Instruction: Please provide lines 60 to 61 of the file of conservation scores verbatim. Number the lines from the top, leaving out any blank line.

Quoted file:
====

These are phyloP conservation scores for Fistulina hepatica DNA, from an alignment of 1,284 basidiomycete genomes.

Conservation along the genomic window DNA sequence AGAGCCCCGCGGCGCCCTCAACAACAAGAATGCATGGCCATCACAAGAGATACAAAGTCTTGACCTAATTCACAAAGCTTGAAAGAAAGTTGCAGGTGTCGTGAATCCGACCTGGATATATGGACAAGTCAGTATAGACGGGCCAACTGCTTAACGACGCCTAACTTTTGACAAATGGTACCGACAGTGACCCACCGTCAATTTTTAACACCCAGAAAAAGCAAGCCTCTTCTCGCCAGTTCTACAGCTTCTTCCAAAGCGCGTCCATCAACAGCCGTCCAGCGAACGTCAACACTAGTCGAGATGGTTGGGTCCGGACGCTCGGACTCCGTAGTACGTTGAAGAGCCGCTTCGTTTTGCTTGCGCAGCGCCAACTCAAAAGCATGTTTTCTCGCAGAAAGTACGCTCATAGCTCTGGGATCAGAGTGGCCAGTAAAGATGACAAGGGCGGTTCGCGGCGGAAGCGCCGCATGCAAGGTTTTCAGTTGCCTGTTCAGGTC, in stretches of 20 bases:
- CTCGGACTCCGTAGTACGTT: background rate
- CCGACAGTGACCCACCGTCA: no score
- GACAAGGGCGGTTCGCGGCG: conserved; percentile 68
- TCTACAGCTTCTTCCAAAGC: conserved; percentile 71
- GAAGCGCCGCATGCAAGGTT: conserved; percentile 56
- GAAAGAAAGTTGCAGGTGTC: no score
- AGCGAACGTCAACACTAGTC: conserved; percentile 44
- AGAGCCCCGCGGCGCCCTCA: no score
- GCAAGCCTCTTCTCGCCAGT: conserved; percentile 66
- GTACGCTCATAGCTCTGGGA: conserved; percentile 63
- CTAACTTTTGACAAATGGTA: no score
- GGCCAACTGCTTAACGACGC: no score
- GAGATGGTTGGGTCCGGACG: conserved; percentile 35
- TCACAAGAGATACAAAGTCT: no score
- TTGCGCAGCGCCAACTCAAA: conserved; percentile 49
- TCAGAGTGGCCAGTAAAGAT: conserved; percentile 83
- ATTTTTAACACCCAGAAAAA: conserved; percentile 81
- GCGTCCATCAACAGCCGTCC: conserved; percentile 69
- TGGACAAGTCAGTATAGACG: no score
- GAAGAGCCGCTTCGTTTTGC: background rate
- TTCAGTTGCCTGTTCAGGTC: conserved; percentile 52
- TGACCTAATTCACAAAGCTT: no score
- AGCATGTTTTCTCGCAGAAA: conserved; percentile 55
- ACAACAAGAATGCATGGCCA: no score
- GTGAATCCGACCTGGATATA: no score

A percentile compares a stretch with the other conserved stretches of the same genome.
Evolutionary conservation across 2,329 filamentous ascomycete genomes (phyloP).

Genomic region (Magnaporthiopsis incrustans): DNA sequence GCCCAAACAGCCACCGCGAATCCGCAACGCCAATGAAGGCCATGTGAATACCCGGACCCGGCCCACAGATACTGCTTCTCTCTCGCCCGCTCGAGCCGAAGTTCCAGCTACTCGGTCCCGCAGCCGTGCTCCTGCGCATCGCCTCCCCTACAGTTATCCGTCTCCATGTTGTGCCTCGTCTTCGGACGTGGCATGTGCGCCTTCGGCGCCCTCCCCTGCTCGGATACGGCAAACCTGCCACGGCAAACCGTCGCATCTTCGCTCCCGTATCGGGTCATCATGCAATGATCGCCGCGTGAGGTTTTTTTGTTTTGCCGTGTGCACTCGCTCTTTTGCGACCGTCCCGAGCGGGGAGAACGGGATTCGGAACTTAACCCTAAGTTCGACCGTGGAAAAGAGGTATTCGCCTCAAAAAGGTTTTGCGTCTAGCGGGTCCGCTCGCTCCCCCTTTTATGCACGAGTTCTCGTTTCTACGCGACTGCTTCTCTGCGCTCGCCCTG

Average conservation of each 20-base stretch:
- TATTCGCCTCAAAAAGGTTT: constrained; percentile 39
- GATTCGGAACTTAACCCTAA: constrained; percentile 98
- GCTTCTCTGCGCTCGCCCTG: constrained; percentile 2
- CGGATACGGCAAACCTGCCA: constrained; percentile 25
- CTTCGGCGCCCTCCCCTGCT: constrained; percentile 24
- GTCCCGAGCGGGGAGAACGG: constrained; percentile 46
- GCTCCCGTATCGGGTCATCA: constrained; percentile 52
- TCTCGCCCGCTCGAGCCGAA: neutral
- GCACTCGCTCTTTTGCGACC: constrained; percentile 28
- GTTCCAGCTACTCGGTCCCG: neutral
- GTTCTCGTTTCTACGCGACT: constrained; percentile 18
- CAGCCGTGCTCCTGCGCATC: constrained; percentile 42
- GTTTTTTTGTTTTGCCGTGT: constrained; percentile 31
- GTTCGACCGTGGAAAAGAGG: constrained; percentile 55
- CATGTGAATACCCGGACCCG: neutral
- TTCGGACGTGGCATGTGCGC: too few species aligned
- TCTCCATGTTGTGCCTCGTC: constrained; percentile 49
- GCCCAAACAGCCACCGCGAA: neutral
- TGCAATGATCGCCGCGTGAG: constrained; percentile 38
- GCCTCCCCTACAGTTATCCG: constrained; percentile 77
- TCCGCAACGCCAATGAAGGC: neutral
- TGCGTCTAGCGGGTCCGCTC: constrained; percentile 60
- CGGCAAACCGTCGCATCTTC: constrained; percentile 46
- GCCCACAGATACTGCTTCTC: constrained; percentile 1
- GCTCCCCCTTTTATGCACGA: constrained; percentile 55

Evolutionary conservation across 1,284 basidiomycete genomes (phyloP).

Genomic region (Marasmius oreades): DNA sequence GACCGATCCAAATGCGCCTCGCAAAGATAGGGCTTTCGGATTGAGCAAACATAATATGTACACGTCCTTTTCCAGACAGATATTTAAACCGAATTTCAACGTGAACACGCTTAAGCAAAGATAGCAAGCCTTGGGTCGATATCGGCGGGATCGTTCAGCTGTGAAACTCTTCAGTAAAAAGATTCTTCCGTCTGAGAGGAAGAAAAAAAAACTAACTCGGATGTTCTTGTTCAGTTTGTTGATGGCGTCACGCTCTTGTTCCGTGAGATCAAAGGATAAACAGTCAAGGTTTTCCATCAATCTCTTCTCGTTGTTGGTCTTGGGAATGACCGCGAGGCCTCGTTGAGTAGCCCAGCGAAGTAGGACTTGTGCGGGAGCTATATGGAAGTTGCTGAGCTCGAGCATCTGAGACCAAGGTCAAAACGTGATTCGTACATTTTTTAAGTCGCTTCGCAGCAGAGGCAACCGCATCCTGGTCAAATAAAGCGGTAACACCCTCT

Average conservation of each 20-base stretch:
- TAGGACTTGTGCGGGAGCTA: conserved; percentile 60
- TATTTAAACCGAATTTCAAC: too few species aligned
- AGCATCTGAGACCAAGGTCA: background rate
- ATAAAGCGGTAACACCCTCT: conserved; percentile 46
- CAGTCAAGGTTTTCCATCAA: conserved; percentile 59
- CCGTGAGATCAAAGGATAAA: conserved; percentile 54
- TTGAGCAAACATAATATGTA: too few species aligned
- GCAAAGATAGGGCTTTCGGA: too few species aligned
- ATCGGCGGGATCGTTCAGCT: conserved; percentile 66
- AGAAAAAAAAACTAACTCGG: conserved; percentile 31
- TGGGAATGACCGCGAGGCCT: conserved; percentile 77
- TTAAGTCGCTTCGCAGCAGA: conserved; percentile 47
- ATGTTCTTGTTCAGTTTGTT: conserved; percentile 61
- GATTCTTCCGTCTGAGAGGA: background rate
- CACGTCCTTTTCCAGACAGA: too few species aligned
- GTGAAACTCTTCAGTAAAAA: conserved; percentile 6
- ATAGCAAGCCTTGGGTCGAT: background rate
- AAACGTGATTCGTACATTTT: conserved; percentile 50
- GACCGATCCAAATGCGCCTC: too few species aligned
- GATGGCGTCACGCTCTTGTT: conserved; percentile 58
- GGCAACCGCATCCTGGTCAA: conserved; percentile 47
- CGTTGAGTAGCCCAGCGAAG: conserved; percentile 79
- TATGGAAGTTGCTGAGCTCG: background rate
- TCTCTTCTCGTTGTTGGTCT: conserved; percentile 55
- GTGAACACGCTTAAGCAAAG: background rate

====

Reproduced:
- TAGGACTTGTGCGGGAGCTA: conserved; percentile 60
- TATTTAAACCGAATTTCAAC: too few species aligned